Activists in South Carolina protest ex-officer's release from jail on bond

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CHARLESTON, S.C. — A former South Carolina policeman charged with murder in the shooting death of an unarmed black motorist will remain under house arrest until his trial begins in the fall, and about two dozen civil rights activists gathered outside the jail in North Charleston on Tuesday to protest his release on bond.

"We want Slager back in jail!" they chanted. Representatives of the Rev. Al Sharpton's National Action Network released a statement calling former officer Michael Slager a danger to the community and a possible flight risk.

Slager's attorney said Tuesday that he's gratified by his client's release. "In granting Michael bond, Judge Newman recognized that Michael is presumed innocent and that he should not be punished by remaining in jail during a lengthy pretrial delay," Andy Savage's statement said.

Slager, a 34-year-old former North Charleston officer, is shown on cellphone video firing eight times as Walter Scott ran from a traffic stop last April 4. The case inflamed a national debate about how blacks are treated by white police officers.

Scott's family is disappointed and "believes at the end of the day that justice will prevail," family attorney Justin Bamberg said shortly after Monday's ruling to release Slager.

Slager had been in solitary confinement at the Charleston County Detention Center. Now, he will have to remain at an undisclosed location in South Carolina and must have no contact with the victim's family.

Court documents show that Slager will be allowed to leave the residence to work at a job, though it was unclear Tuesday whether he had obtained a position or intended to do so. Slager also will be allowed to leave to attend church, visit the doctor or his attorneys, and attend court appearances. Otherwise, he must stay at the house.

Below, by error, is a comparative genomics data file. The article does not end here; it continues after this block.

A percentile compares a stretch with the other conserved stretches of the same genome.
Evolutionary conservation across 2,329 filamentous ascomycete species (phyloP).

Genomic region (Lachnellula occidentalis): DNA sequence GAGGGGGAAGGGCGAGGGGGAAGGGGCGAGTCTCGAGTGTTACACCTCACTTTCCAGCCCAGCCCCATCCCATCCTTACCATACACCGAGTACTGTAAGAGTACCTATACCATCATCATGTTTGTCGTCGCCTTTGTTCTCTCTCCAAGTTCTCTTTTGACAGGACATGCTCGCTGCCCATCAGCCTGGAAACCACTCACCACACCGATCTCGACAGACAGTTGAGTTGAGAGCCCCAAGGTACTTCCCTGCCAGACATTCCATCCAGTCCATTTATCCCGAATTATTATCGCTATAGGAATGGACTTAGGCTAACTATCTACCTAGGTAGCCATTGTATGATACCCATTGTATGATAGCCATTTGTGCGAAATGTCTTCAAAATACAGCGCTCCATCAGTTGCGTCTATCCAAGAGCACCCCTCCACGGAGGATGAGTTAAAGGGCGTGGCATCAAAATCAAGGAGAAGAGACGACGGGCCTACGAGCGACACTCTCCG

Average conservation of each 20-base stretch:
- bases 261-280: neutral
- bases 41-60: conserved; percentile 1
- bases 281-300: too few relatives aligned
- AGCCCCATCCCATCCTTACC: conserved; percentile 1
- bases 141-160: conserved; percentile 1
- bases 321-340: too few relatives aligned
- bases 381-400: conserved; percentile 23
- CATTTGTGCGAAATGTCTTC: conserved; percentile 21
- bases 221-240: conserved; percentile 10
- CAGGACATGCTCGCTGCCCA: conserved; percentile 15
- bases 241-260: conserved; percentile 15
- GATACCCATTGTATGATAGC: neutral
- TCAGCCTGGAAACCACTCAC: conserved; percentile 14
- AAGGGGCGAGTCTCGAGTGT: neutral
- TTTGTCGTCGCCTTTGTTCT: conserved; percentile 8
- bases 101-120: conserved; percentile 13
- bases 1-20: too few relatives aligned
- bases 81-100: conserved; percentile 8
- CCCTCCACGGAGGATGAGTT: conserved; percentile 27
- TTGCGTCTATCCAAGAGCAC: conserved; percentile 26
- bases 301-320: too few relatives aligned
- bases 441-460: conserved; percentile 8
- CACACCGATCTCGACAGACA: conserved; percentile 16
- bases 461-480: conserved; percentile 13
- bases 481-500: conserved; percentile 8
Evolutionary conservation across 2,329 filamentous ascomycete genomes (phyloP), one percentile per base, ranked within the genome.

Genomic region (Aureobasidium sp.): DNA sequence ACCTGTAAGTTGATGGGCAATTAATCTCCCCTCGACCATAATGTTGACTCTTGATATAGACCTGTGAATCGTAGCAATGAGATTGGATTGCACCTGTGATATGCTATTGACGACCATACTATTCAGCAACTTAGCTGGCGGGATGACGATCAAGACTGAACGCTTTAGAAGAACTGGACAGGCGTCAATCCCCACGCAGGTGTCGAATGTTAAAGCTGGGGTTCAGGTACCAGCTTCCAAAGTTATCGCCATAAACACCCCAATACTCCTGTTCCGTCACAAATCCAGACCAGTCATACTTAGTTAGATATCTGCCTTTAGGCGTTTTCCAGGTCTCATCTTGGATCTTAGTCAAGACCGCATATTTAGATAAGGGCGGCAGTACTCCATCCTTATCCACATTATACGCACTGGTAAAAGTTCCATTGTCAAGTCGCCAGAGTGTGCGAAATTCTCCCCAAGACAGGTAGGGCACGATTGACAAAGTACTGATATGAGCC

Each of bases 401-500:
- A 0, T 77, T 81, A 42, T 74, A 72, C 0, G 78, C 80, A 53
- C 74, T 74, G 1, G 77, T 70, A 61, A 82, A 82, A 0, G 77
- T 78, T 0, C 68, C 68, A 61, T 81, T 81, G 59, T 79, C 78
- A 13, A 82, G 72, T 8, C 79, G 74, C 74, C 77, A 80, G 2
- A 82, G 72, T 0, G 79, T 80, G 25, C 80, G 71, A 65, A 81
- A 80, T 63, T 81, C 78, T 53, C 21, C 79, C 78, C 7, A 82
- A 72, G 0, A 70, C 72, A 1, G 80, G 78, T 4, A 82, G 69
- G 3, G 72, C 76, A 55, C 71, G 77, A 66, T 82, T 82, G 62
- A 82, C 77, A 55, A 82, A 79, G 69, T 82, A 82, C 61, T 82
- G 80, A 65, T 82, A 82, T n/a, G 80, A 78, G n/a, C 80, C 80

Slager faces 30 years to life without parole if convicted of murder.

During an hourlong hearing Monday, Savage told Judge Clifton Newman that he was prepared to go to court this spring and that his client should be granted a speedy trial. But prosecutor Scarlett Wilson said the state would not be ready until November.

She also is prosecuting Dylann Roof, the white man charged with murder in the killings of nine black parishioners at a Charleston church. That trial is set to begin in July, and the state Supreme Court has issued an order protecting Wilson from trying other cases before that one.

Savage renewed his request for bond after Newman rejected an initial bond request last September. The judge said at the time that Slager posed a threat to the community.

Savage said Monday that Slager has health problems and faced another 11 months in jail before even going to trial.

Scott's father, also named Walter, told the judge he often goes to the cemetery to visit his son's grave, which is adorned with flowers.

"If we let him out, he's going to go home to see his wife and children. All I can look at is a pot of flowers," Scott said.

Slager told the judge, "I hope you allow me reasonable bond to work on my case."

Newman conceded that "these are excruciating issues for the court to deal with" and said he was troubled that the trial is delayed because of the order in the Roof case.

Joe Savitz, a criminal defense attorney in Columbia, said he wasn't surprised Slager was granted the opportunity to get out of jail, given the major events — including the Charleston church shooting and the ensuing debate over the Confederate flag — in the months since his arrest.

"The Roof case is going to be tried fairly soon," Savitz said. "Everybody is kind of focusing on that."

Associated Press writer Meg Kinnard in Columbia, South Carolina, contributed to this report.


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